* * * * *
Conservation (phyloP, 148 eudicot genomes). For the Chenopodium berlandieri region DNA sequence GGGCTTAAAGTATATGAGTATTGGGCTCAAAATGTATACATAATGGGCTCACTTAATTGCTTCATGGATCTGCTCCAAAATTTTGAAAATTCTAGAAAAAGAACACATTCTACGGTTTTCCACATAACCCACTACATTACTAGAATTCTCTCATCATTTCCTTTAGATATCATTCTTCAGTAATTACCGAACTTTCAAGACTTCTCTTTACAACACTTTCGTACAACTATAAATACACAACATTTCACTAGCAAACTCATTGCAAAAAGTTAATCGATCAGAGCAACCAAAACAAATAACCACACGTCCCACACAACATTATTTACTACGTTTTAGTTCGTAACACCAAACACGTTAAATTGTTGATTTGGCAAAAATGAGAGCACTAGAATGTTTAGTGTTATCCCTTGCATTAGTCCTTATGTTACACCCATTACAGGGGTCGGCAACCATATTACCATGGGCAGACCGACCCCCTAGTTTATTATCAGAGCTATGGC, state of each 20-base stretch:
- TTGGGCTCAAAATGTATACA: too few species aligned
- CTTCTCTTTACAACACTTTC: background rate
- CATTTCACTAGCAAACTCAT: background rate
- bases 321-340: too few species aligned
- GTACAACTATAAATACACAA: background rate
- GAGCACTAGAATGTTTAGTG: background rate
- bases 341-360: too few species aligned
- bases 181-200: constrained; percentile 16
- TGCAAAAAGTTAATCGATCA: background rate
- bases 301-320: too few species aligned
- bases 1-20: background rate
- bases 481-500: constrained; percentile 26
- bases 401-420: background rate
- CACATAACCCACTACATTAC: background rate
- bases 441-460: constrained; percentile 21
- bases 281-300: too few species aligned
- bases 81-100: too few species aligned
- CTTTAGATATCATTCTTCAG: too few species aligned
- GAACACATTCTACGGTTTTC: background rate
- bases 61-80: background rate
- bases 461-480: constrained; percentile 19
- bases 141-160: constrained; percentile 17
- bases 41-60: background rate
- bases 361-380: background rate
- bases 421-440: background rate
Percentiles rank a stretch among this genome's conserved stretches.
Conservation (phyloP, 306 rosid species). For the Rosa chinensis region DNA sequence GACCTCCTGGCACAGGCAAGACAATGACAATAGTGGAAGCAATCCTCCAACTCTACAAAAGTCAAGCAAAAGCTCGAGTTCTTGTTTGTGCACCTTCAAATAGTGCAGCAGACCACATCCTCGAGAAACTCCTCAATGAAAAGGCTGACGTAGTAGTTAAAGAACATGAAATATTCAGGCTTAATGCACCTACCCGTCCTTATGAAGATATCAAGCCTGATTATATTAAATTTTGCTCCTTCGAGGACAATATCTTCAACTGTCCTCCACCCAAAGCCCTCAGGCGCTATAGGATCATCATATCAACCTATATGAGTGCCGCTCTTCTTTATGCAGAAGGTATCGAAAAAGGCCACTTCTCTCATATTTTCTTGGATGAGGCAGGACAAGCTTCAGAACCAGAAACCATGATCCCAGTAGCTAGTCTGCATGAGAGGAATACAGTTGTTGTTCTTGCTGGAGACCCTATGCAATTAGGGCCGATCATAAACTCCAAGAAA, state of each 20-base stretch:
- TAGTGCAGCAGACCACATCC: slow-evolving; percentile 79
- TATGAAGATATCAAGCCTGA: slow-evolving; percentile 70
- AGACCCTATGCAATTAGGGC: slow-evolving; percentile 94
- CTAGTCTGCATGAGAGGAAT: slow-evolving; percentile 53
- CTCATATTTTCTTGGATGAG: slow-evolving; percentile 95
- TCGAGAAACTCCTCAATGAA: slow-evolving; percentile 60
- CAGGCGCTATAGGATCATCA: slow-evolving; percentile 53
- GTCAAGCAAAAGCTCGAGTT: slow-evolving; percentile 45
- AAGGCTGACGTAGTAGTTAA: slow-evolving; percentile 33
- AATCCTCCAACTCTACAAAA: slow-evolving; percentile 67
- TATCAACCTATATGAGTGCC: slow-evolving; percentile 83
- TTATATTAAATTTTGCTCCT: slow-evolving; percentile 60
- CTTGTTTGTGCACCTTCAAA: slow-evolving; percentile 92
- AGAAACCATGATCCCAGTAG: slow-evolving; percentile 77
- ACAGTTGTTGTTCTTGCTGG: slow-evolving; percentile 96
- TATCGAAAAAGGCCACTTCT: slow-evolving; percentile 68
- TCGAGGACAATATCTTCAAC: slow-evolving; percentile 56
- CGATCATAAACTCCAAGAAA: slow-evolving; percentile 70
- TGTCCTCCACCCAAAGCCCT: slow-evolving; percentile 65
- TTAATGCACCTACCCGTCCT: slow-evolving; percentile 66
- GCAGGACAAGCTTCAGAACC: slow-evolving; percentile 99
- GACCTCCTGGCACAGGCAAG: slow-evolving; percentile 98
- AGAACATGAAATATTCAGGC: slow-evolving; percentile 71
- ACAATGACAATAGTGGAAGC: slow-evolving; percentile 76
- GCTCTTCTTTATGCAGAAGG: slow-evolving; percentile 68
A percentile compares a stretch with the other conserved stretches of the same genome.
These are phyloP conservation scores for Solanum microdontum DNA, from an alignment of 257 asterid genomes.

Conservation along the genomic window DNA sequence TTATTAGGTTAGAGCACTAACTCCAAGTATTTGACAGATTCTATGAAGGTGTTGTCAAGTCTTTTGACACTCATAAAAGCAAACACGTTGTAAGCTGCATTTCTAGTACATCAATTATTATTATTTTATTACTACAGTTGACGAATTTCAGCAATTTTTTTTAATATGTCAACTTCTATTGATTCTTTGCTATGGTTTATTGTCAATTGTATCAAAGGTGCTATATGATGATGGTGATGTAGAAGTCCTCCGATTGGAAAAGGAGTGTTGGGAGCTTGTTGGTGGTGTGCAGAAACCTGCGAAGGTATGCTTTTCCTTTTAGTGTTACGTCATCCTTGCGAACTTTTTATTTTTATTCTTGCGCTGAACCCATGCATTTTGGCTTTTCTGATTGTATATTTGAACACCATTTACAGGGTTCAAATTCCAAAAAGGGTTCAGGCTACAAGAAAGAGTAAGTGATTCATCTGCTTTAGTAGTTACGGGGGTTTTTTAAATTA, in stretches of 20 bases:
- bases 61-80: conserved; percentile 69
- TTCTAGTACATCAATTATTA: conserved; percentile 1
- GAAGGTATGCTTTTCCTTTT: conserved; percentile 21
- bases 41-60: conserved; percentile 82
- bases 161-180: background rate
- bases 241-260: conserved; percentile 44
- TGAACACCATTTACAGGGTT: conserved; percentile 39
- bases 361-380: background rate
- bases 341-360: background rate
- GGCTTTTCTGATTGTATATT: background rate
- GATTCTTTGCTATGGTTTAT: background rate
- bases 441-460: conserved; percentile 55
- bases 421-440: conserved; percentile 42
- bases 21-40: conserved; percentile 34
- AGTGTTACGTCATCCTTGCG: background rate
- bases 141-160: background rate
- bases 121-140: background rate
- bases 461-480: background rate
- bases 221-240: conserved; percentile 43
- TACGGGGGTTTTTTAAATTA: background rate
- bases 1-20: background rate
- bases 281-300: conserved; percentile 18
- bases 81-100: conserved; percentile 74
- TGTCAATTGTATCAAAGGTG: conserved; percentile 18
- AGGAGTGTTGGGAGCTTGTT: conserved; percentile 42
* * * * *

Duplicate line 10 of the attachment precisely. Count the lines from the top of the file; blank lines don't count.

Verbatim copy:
- TGCAAAAAGTTAATCGATCA: background rate